Coast KZN

18 Aug 2018

You wanna get your teeth into this!

Duncan Guy (Independent on Saturday) Picture: A significant difference between the great white shark and the Megalodon, however, is its mammoth size - of up to 18m.

The prehistoric Megalo- don, which has “come to life” on movie screens in cinemas this week with the release of the thriller The Meg, probably swam in the ocean off Durban’s coast more than 20 million years ago.

And the replica of the mammoth shark’s gaping jaw, where many a visitor to uShaka Sea World has had their holiday photograph taken, is a fitting icon to the theme park.

Jone Porter, education officer at uShaka, said the Megalodon’s relative, the great white shark, today faces the same problem that the huge Megalodon once suffered: climate change.

In their heyday, the massive prehistoric shark, which could grow up to 18m in length (23m in the movie), ate large whales and giant turtles.

“They were at the top of the food chain,” said Porter.

Sharks, generally, have not changed much in structure since then, she added.

“They are so well adapted to life at sea but are obviously threatened. Great whites are the modern-day iconic equivalent of The Meg and we need to look after them.”
uShaka Sea World education officer Jone Porter talks about the Megalodon. Video: Duncan Guy

The subtropical factor brought Megalodons to this part of the world, although it was more the juveniles that ventured around the shore, while the adults stayed further out in the ocean, said Porter.

The thriller film is based on the book Meg: A Novel of Deep Terror by Steve Alten. It premiered throughout South Africa on Women’s Day.

In the movie, a massive creature attacks a deep-sea submersible craft, leaving it disabled and trapping the crew at the bottom of the Pacific Ocean.

With time running out, rescue diver Jonas Taylor, played by action hero Jason Statham, must save the crew and the ocean itself from an unimaginable threat – the 22m-long prehistoric Megalodon.

While there are theories as to the “Meg” possibly still existing, a Forbes magazine opinion piece by Priya Shukla called “Why ‘The Meg’ is entertaining, but scientifically inaccurate” says: “Discovery Channel produced a false Megalodon documentary that seeded doubt about Megalodon’s extinction. Author Alten now espouses his non-expert beliefs that the Megalodon may still exist, repopularising conspiracy theories about undiscovered Megalodon populations as well as other falsehoods about the extinct predator.”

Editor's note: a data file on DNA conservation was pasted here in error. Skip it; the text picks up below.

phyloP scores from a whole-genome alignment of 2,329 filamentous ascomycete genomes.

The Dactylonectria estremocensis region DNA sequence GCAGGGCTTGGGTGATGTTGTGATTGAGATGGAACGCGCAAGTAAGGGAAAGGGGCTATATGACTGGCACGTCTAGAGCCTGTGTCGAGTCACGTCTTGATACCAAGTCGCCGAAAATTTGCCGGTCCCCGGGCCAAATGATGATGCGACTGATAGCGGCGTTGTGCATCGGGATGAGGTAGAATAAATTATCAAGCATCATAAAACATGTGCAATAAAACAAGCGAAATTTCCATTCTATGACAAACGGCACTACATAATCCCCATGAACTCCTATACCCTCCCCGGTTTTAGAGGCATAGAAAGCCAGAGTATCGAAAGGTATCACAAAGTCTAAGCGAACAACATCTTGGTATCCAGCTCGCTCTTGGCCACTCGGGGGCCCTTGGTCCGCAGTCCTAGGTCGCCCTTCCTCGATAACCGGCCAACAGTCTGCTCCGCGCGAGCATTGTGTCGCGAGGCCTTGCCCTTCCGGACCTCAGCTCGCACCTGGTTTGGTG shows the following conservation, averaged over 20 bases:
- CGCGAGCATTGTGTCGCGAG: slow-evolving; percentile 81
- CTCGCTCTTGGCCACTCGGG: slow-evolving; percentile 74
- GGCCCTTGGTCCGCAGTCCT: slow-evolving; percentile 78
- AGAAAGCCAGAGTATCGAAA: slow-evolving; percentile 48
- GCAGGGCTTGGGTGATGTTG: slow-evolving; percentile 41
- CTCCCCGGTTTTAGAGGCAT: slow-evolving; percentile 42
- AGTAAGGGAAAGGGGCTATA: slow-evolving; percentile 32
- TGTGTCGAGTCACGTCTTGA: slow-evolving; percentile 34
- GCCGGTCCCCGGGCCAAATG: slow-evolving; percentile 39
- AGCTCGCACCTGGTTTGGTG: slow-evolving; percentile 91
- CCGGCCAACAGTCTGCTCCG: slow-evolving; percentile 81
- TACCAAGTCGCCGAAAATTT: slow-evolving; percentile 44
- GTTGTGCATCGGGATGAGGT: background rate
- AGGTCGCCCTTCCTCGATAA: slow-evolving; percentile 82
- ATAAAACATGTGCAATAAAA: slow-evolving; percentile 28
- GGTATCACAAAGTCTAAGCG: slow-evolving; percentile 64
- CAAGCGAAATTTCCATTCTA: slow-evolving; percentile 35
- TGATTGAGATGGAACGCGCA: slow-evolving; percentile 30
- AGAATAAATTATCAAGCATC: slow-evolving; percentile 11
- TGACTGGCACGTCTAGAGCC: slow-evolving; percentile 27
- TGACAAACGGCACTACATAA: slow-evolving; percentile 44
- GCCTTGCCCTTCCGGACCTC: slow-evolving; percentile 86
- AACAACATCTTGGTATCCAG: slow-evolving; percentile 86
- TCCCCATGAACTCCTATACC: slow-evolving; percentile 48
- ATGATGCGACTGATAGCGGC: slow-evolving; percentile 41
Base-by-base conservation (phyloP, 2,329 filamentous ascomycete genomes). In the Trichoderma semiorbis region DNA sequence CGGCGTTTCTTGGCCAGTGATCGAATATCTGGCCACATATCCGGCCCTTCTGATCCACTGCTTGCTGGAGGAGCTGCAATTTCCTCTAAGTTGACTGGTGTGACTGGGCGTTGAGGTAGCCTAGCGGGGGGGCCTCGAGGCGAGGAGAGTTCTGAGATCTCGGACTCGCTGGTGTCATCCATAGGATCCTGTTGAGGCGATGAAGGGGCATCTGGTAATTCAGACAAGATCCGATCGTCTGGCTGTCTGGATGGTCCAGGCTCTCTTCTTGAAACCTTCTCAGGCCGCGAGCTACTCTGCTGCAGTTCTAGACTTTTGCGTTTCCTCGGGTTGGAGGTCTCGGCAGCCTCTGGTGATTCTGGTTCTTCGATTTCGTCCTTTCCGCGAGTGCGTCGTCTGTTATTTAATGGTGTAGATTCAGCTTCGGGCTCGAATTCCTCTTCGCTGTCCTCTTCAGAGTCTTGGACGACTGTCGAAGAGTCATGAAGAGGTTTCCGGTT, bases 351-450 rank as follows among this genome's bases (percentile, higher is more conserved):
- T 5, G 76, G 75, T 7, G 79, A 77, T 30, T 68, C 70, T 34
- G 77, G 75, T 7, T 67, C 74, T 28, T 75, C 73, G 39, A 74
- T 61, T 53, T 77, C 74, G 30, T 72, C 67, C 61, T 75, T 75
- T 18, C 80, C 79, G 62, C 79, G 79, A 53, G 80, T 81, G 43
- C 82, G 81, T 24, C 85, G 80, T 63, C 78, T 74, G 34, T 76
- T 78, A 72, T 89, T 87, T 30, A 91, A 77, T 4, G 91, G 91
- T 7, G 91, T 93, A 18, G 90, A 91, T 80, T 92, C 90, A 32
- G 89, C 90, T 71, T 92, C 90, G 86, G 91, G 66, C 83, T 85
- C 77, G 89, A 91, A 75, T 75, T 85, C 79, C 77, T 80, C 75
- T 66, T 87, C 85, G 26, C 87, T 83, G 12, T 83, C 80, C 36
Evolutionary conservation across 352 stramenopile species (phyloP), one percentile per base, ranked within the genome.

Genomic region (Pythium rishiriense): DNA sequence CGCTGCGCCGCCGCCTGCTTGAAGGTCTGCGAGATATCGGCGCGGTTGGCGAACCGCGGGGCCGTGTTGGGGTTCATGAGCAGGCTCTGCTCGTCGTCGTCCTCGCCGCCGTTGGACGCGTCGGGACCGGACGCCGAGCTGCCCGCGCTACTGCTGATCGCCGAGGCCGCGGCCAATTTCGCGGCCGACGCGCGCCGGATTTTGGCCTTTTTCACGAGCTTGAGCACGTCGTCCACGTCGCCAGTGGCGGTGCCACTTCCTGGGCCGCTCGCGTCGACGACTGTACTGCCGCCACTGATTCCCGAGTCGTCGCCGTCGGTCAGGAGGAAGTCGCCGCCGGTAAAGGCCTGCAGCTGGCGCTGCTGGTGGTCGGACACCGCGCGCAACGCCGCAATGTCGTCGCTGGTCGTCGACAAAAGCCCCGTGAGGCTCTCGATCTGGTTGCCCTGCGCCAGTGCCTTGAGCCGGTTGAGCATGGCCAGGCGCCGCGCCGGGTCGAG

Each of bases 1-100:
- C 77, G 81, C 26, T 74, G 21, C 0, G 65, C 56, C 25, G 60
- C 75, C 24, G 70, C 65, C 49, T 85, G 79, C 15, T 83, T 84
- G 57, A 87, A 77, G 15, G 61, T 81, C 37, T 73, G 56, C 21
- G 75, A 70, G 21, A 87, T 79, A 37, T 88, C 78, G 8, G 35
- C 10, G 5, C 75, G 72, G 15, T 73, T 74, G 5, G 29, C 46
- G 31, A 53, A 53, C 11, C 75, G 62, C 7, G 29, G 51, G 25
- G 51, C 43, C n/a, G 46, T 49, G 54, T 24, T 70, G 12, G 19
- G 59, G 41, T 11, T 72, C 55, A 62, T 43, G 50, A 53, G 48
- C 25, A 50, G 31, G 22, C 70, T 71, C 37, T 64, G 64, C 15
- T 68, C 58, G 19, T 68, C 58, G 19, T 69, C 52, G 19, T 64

16082018 (Durban) Education Officer Jone Porter of Sea World pose for a picture at Ushaka Marine World on megalodon replica in Durban.
Picture: Motshwari Mofoken/African News Agency (ANA)

GINORMOUS: uShaka Sea World education officer Jone Porter shows the estimated size of the Megalodon’s jaws. (Photo: Motshwari Mofokeng / African News Agency)

According to Porter, scientists view the notion that the Megalodon still lurks about as the equivalent to the Bigfoot myth of the huge, hairy ape-like creature that leaves huge footprints in the wilderness of north-west America.

Or the Loch Ness monster.

She went on to say that Megalodon fossils that had been found were generally those of juveniles and mainly of teeth.

“A shark fossil can only come from the teeth and the vertebra. The rest is cartilage.”

This hasn’t made studying the vanished creature easy and there is controversy among taxonomists about its classification.

“We know that it’s related to the great white shark in some way, but whether it’s a close relative or not is subject to some controversy.

“We don’t have current ones to fight over.”

A significant difference between the great white shark and the Megalodon, however, is its mammoth size – of up to 18m.

“The Megalodon was three times the length of a great white shark,” said Porter.

Looking at the size of the jaw replica at uShaka Sea World, she remarked: “You can imagine how much it would have needed to eat.”

An information board posted beside it mentions that its petrified teeth were once thought to be the tongues of snakes and dragons, believed to be a remedy for snake bites and treatment of other toxins.

It’s a replica of a reconstruction of one made from fossils at the University of Florida, in the US, said Porter.